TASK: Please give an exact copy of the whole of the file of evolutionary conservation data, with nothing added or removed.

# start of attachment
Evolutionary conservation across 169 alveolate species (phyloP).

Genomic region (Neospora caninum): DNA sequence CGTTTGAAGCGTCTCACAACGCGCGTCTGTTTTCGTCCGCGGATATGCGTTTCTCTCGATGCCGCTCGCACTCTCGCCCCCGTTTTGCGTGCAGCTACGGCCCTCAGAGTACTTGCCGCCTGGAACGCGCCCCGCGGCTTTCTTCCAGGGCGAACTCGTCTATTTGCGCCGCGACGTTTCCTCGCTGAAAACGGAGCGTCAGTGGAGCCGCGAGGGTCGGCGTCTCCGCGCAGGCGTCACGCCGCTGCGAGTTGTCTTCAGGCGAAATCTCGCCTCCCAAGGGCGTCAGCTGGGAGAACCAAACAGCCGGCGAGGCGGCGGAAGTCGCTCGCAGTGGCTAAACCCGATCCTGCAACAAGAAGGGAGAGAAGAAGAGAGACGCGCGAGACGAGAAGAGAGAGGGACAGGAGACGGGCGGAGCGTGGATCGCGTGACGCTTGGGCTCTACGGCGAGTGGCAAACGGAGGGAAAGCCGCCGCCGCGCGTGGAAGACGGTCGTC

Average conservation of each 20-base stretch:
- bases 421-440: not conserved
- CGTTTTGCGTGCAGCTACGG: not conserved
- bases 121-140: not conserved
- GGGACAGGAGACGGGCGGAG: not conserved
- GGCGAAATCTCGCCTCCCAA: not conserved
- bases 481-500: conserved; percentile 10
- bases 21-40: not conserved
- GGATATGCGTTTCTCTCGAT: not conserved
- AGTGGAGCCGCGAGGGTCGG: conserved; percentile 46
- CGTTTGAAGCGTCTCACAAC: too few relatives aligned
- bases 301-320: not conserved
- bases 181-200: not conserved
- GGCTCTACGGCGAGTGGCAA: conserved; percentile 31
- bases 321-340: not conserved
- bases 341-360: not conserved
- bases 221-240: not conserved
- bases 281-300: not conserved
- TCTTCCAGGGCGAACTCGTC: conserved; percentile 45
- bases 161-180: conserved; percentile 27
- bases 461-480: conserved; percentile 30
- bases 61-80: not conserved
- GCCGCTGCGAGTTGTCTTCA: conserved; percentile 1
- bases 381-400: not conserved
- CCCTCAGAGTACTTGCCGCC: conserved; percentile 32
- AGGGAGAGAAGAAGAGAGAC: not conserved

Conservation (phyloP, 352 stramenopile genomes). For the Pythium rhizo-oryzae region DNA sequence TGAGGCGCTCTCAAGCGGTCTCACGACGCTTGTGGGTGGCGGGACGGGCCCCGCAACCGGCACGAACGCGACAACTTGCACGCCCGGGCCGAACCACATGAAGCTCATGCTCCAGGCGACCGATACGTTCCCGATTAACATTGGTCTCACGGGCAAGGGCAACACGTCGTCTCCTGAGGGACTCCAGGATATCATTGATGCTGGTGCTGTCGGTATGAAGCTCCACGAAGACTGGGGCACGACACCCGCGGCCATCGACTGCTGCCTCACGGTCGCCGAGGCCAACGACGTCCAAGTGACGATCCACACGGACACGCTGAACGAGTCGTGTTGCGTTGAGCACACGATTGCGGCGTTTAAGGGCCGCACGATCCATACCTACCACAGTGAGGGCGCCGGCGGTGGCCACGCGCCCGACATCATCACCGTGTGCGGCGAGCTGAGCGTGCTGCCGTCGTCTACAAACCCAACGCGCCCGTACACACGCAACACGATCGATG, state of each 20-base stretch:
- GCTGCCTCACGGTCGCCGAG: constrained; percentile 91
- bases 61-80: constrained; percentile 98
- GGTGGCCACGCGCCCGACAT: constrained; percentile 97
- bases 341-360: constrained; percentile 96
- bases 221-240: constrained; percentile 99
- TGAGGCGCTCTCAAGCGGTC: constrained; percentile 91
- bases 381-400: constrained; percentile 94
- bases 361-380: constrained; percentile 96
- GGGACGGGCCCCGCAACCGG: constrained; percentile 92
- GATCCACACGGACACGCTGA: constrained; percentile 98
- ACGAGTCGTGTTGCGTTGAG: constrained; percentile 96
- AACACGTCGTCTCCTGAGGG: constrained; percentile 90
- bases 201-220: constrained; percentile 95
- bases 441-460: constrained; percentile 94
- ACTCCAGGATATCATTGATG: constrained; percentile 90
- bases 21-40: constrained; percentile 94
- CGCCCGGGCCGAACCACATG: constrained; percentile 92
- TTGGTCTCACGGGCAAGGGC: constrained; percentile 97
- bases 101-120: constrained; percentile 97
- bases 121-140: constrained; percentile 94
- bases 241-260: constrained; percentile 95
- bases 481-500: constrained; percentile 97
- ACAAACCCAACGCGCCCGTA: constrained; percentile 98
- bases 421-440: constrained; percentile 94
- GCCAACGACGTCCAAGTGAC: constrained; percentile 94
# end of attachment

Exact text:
Evolutionary conservation across 169 alveolate species (phyloP).

Genomic region (Neospora caninum): DNA sequence CGTTTGAAGCGTCTCACAACGCGCGTCTGTTTTCGTCCGCGGATATGCGTTTCTCTCGATGCCGCTCGCACTCTCGCCCCCGTTTTGCGTGCAGCTACGGCCCTCAGAGTACTTGCCGCCTGGAACGCGCCCCGCGGCTTTCTTCCAGGGCGAACTCGTCTATTTGCGCCGCGACGTTTCCTCGCTGAAAACGGAGCGTCAGTGGAGCCGCGAGGGTCGGCGTCTCCGCGCAGGCGTCACGCCGCTGCGAGTTGTCTTCAGGCGAAATCTCGCCTCCCAAGGGCGTCAGCTGGGAGAACCAAACAGCCGGCGAGGCGGCGGAAGTCGCTCGCAGTGGCTAAACCCGATCCTGCAACAAGAAGGGAGAGAAGAAGAGAGACGCGCGAGACGAGAAGAGAGAGGGACAGGAGACGGGCGGAGCGTGGATCGCGTGACGCTTGGGCTCTACGGCGAGTGGCAAACGGAGGGAAAGCCGCCGCCGCGCGTGGAAGACGGTCGTC

Average conservation of each 20-base stretch:
- bases 421-440: not conserved
- CGTTTTGCGTGCAGCTACGG: not conserved
- bases 121-140: not conserved
- GGGACAGGAGACGGGCGGAG: not conserved
- GGCGAAATCTCGCCTCCCAA: not conserved
- bases 481-500: conserved; percentile 10
- bases 21-40: not conserved
- GGATATGCGTTTCTCTCGAT: not conserved
- AGTGGAGCCGCGAGGGTCGG: conserved; percentile 46
- CGTTTGAAGCGTCTCACAAC: too few relatives aligned
- bases 301-320: not conserved
- bases 181-200: not conserved
- GGCTCTACGGCGAGTGGCAA: conserved; percentile 31
- bases 321-340: not conserved
- bases 341-360: not conserved
- bases 221-240: not conserved
- bases 281-300: not conserved
- TCTTCCAGGGCGAACTCGTC: conserved; percentile 45
- bases 161-180: conserved; percentile 27
- bases 461-480: conserved; percentile 30
- bases 61-80: not conserved
- GCCGCTGCGAGTTGTCTTCA: conserved; percentile 1
- bases 381-400: not conserved
- CCCTCAGAGTACTTGCCGCC: conserved; percentile 32
- AGGGAGAGAAGAAGAGAGAC: not conserved

Conservation (phyloP, 352 stramenopile genomes). For the Pythium rhizo-oryzae region DNA sequence TGAGGCGCTCTCAAGCGGTCTCACGACGCTTGTGGGTGGCGGGACGGGCCCCGCAACCGGCACGAACGCGACAACTTGCACGCCCGGGCCGAACCACATGAAGCTCATGCTCCAGGCGACCGATACGTTCCCGATTAACATTGGTCTCACGGGCAAGGGCAACACGTCGTCTCCTGAGGGACTCCAGGATATCATTGATGCTGGTGCTGTCGGTATGAAGCTCCACGAAGACTGGGGCACGACACCCGCGGCCATCGACTGCTGCCTCACGGTCGCCGAGGCCAACGACGTCCAAGTGACGATCCACACGGACACGCTGAACGAGTCGTGTTGCGTTGAGCACACGATTGCGGCGTTTAAGGGCCGCACGATCCATACCTACCACAGTGAGGGCGCCGGCGGTGGCCACGCGCCCGACATCATCACCGTGTGCGGCGAGCTGAGCGTGCTGCCGTCGTCTACAAACCCAACGCGCCCGTACACACGCAACACGATCGATG, state of each 20-base stretch:
- GCTGCCTCACGGTCGCCGAG: constrained; percentile 91
- bases 61-80: constrained; percentile 98
- GGTGGCCACGCGCCCGACAT: constrained; percentile 97
- bases 341-360: constrained; percentile 96
- bases 221-240: constrained; percentile 99
- TGAGGCGCTCTCAAGCGGTC: constrained; percentile 91
- bases 381-400: constrained; percentile 94
- bases 361-380: constrained; percentile 96
- GGGACGGGCCCCGCAACCGG: constrained; percentile 92
- GATCCACACGGACACGCTGA: constrained; percentile 98
- ACGAGTCGTGTTGCGTTGAG: constrained; percentile 96
- AACACGTCGTCTCCTGAGGG: constrained; percentile 90
- bases 201-220: constrained; percentile 95
- bases 441-460: constrained; percentile 94
- ACTCCAGGATATCATTGATG: constrained; percentile 90
- bases 21-40: constrained; percentile 94
- CGCCCGGGCCGAACCACATG: constrained; percentile 92
- TTGGTCTCACGGGCAAGGGC: constrained; percentile 97
- bases 101-120: constrained; percentile 97
- bases 121-140: constrained; percentile 94
- bases 241-260: constrained; percentile 95
- bases 481-500: constrained; percentile 97
- ACAAACCCAACGCGCCCGTA: constrained; percentile 98
- bases 421-440: constrained; percentile 94
- GCCAACGACGTCCAAGTGAC: constrained; percentile 94